Book Review: The Atheist's Guide to Christmas

Crossposted from The Blue Fairy's Bookshelf

The Atheist's Guide to Christmas
Edited by Robin Harvie and Stephanie Meyers, 2010

I loved this book. I didn't love every last one of the 42 essays, a few covered the same ground and a few I didn't completely understand because they depended too much on British Christmas traditions for the humor.

But I still thoroughly enjoyed this book.

The general vibe is what I expected: Christmas is much more about presents and food and family than anything else these days, and it's okay, as a nonbeliever, to enjoy presents and food and family, and not to be a nuisance unless the other person starts it. Simple. way of summary let me say this: if only practicing Christians can use the word “Christmas,” then only Vikings can use the word “Thursday.”  - Mitch Benn,“How to Stop Worrying and Enjoy Christmas”
There are some compelling cases made for everything from why humans have celebrated midwinter since time immemorial to why one might want to avoid the enforced season of good cheer, and then how to do so. There's a piece about the dearth of atheist protagonists in film, and more than one about holiday music. There are a few fiction pieces and some personal stories, including a romantic double dose by both partners of a married couple. There are humorous instructional pieces about defusing family fights and decorations that can be seen from space.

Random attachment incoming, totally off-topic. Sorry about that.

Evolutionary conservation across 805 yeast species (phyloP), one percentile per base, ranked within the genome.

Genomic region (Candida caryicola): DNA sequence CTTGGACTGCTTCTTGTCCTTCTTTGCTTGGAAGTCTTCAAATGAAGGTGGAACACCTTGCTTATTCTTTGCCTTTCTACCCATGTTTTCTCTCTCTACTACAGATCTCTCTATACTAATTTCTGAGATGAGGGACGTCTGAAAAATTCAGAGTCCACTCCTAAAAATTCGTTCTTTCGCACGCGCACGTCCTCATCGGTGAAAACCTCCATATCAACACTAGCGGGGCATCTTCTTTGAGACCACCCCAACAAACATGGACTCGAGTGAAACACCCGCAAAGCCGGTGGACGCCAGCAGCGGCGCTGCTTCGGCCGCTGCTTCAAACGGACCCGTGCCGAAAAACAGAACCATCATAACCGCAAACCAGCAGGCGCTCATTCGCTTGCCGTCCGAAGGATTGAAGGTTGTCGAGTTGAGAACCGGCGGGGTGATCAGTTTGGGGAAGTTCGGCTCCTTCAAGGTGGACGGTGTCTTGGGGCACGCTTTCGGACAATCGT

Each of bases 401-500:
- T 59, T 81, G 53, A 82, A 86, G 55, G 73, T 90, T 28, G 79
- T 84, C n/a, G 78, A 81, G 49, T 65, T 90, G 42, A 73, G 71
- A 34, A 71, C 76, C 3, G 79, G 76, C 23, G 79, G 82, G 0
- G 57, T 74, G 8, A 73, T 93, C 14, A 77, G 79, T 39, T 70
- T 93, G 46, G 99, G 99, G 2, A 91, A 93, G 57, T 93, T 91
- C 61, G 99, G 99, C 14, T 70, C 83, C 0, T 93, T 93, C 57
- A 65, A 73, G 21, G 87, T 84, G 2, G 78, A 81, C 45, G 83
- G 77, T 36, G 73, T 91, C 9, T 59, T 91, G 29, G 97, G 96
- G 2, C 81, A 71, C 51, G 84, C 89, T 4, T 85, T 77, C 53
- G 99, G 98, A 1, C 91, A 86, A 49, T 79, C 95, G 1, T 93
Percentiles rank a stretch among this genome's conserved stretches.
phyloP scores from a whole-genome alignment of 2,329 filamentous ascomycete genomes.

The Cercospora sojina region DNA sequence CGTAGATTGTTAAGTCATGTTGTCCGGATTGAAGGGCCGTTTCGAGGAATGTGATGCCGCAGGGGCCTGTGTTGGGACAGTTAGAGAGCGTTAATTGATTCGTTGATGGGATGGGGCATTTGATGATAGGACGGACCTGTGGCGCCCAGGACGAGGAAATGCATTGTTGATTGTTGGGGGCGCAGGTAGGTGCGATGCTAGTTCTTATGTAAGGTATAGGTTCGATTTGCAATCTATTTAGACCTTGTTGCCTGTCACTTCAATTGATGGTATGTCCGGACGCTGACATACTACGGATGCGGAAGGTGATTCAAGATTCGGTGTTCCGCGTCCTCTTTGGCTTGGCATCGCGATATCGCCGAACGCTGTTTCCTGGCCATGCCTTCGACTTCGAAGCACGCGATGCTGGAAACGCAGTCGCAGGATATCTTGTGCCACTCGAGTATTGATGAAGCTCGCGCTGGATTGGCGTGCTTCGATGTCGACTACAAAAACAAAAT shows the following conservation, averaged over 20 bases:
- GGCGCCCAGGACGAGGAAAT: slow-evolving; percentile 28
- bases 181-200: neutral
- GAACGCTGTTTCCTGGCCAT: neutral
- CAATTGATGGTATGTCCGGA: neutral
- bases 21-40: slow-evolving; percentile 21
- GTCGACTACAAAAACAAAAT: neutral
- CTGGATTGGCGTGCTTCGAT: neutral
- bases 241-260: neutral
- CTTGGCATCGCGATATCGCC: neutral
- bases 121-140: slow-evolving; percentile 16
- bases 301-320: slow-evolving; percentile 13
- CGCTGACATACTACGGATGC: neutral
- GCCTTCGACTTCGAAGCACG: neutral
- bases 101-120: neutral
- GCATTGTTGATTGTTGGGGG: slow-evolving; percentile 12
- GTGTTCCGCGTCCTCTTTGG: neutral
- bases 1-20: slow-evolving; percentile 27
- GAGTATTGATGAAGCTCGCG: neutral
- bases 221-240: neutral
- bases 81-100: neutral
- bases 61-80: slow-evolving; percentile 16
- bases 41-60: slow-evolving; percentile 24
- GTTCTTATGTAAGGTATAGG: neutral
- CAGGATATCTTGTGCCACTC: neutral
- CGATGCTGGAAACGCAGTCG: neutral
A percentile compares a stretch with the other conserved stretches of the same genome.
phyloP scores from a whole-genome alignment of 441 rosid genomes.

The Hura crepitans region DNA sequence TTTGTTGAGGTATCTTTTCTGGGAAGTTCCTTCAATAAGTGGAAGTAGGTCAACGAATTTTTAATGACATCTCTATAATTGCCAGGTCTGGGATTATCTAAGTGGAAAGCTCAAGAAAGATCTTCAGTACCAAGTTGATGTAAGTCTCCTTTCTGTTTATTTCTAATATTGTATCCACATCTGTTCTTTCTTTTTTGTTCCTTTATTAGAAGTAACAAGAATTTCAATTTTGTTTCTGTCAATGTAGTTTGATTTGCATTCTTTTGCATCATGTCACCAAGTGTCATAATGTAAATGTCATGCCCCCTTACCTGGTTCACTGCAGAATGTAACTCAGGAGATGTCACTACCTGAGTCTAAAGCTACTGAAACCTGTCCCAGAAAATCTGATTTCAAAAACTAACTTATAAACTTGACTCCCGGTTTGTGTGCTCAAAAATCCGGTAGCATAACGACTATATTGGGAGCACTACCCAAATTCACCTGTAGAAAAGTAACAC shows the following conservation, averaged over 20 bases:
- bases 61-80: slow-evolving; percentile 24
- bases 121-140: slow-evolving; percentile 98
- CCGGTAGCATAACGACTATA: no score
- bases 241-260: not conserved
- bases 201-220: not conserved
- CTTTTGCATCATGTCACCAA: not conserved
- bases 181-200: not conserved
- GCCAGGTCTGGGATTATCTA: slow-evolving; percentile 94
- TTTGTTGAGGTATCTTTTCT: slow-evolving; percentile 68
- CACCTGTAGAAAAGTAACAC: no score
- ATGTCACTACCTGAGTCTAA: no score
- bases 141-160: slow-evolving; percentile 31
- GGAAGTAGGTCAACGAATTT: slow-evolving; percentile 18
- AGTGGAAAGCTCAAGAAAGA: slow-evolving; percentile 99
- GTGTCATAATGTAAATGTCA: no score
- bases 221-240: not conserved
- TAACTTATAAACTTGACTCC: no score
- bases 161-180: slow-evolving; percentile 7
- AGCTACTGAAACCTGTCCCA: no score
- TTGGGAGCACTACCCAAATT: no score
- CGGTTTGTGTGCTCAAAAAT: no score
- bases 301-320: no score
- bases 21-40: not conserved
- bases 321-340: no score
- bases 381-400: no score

Some of the pieces are laugh-out-loud funny, some of them are sweet, and some of them are downright inspirational. (Inspiration not being the province only of the theistic.)
At some point over the Christmas period switch on an analog radio and retune it so that you are not on any station. Instead of “Jingle Bells” or “Away in a Manger,” all you should be able to hear is white noise. This gentle, calming hiss is the audible output caused by all sorts of random electromagnetic waves being picked up my your radio aerial. You cannot single them out, but rest assured that about 1 percent or 2 percent of these waves are due to microwaves from the Big Bang. In other words, your humble radio is capable of detecting energy waves that were created over 13 billion years ago. - Simon Singh, “The Sound of Christmas”
I'd like to send a shout-out to the awesome Jen McCreight, without whose blog I may not have picked up this fantastic volume. (Plus her piece was great.)

I've always had trouble with the holiday season, between being non-religious and often depressed by the pressure of the season. Keeping this book close at hand gives me a rare shot at keeping my sanity and good cheer intact.